Speech and language therapy is proven to have long-term, positive impact on many areas of learning and development, including social-pragmatic communication, executive function and literacy. Early intervention is essential because children brain’s develop connections faster in the first five years than at any other time in their lives – and language learning is rapid during this period.
The first step to initiate therapy is a complimentary phone consultation. A followup, in-person speech and language screning may be necessary to obtain additional information. The screening is a 30-minute assessment of your child’s speech and language, observing play and social interactions. This allows the therapist to get an initial impression of your child’s abilities and to make further recommendations, including frequency and duration of therapy services (also refer to "scheduling" tab for more details).
Speech & Language
Speech refers to the production of individual sounds as well as how we say sounds together. A speech delay may be due to difficulty with the coordination and movements of the muscle necessary to process and/or produce sounds. Language, on the other hand, refers to how we understand what we hear or read (receptive language) and how we use words to express what we are thinking and feeling (expressive language). Receptive Language includes concepts (e.g., more/less, before/after, etc.) questions, directions, and sequence of events. With receptive language growth, children understand lengthier and more abstract information such as stories and inferences. Expressive language includes vocabulary, grammar, and sentence types. With expressive language growth, children are able to express themselves more clearly and elaborately; they are able to engage in conversations and tell stories. Language therapy evaluates and treats underlying areas of receptive and expressive language deficit.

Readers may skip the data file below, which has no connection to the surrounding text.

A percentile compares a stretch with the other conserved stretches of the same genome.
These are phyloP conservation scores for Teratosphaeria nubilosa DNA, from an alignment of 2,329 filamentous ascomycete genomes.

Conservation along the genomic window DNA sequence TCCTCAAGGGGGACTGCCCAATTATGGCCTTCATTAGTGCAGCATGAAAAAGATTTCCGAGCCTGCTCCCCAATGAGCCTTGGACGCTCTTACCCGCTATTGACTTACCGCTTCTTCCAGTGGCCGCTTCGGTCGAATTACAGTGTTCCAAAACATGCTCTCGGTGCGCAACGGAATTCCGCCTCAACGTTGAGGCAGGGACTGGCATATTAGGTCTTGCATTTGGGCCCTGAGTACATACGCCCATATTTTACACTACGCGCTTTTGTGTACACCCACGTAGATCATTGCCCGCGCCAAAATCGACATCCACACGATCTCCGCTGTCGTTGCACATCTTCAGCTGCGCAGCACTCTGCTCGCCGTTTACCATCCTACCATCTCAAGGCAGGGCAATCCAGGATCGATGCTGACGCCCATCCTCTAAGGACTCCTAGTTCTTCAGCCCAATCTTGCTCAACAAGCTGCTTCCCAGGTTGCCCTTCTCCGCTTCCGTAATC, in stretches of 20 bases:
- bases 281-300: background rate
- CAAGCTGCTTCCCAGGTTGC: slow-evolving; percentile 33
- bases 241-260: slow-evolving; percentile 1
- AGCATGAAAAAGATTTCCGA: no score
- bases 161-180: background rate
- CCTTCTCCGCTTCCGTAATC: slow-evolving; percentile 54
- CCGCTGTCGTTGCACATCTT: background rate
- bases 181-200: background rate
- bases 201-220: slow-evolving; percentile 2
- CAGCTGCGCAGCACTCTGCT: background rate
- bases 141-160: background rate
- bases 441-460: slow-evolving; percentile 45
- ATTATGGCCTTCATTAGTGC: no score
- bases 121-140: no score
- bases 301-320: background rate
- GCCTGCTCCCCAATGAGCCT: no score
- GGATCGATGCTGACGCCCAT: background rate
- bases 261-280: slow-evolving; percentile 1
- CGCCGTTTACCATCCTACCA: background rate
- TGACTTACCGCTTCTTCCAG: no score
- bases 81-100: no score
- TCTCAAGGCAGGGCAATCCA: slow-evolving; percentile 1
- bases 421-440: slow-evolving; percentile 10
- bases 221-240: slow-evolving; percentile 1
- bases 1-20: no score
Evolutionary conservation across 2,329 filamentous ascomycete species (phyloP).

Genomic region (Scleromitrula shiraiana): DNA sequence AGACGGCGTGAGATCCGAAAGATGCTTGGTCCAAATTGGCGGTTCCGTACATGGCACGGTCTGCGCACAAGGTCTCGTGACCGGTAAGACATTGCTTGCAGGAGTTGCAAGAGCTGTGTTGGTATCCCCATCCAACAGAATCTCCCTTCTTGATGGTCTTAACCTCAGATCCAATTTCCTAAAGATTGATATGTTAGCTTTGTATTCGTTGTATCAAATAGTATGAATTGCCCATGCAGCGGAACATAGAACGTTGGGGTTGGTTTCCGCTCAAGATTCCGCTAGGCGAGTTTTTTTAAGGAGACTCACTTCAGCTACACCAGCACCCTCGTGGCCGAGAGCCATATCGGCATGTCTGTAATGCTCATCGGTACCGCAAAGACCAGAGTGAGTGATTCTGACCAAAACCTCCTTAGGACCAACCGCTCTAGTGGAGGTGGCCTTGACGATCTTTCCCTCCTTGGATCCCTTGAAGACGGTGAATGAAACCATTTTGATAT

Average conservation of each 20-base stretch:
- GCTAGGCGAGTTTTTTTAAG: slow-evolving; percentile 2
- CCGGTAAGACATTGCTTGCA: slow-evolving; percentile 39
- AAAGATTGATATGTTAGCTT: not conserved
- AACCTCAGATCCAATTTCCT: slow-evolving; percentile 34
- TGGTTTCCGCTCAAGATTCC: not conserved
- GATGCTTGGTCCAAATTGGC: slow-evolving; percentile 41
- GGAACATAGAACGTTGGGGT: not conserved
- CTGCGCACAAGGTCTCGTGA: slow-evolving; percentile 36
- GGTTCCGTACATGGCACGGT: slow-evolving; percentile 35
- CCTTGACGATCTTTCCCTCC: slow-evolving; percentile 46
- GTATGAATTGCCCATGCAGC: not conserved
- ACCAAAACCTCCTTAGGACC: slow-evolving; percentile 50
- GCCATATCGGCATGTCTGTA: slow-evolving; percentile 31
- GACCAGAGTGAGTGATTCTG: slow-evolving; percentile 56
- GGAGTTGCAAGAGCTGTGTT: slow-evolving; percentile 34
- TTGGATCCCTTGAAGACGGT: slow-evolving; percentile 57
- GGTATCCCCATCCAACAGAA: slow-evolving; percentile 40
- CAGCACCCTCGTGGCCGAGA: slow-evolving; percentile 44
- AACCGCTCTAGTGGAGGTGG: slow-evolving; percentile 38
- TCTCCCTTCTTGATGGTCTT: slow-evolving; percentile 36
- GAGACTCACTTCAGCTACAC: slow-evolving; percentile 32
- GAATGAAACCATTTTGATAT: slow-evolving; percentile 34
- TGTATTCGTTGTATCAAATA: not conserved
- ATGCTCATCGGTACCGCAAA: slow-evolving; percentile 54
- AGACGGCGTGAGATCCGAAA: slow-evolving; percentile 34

We use social-pragmatic communicaiton, also called social skills, to interact and communicate with others. These skills are broad and complex because they include both verbal and non-verbal language such as body language and gestures. To engage in conversation, one has to listen and understand what is being said; at the same time, follow expected rules, consider the thoughts and feelings of another and react appropriately. This requires a range of skills, including foundational ones such as manners and following directions to more advanced ones such as resolving conflict and showing empathy. Difficulties in any component of language and/or social skills will negatively impact a child’s ability to communicate, connect, and form meaningful relationships. Language therapy supports children in understanding, learning and practicing social skills in a safe and supportive space so they feel prepared and confident to engage in social situations.